I spend a fair amount of time on the road with my job, usually visiting advisers in their offices. This week my travels are a little different, with myself and my colleague, Bruce Ely-Johnston, both travelling up to Harrogate on Thursday (13 September 2018) where we’re one of the supporting firms behind Money Marketing Interactive. This event will bring around 150 advisers, support staff and providers together to discuss some of the burning topics of the day.

One of the topics being covered is how to measure attitude to risk. This is a topic very close to our hearts at PortfolioMetrix. Many of the tools used by advisers for measuring risk are little more than a tick-box exercise, providing the basics that will satisfy the regulator. But for advisers and planners who want to really understand their clients – and help their clients to understand themselves when it comes to the emotional side of investment – it’s necessary to go a little deeper.

This is where behavioural finance comes in. It uses psychology-based theories to help determine how people will behave in different financial circumstances, such as when there’s a dramatic fall in stock markets. This is even more important since MiFID II brought in the 10% drop rule, which means clients have to be immediately alerted to any fall in their portfolios of 10% or more – an alarming message to receive for any investor!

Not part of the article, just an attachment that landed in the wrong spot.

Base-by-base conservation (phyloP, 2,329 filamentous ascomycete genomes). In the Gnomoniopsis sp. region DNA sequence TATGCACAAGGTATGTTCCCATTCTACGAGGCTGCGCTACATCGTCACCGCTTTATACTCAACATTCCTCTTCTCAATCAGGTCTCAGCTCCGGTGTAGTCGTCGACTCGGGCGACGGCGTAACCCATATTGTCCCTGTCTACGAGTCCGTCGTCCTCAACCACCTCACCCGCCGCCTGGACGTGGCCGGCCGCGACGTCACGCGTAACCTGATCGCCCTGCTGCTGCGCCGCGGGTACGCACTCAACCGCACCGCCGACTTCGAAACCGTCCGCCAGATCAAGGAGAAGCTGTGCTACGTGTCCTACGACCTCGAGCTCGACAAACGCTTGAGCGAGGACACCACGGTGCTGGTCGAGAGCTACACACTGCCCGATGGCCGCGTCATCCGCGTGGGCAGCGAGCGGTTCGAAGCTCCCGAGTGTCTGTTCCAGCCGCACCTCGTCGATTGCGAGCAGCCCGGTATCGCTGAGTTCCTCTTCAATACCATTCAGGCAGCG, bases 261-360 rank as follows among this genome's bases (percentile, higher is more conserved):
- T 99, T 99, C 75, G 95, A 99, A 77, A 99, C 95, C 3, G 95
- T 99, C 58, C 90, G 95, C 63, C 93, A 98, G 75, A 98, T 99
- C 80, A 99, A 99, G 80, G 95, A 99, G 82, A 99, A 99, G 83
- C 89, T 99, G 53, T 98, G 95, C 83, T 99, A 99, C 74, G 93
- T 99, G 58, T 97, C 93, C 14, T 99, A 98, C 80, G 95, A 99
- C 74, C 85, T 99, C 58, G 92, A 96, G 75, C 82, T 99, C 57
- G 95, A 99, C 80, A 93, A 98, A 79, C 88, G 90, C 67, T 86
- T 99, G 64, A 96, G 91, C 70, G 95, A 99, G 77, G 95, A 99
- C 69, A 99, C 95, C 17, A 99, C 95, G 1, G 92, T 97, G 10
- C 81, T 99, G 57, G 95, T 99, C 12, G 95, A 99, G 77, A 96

Using behavioural finance techniques in client fact-finds not only enables advisers to gain valuable insights into how to construct investment portfolios, it also helps them to coach their clients to avoid them making emotional decisions that can damage well planned investment strategies designed to deliver the required results over the longer term.

If you’d like to know more about behavioural finance and how it’s integral to the PortfolioMetrix risk profiling tools please do get in touch. Better still, if you’re attending Money Marketing Interactive this Thursday in Harrogate, come and see Bruce or me on our stand and we can show you how you can easily benefit from a more scientific approach to risk profiling.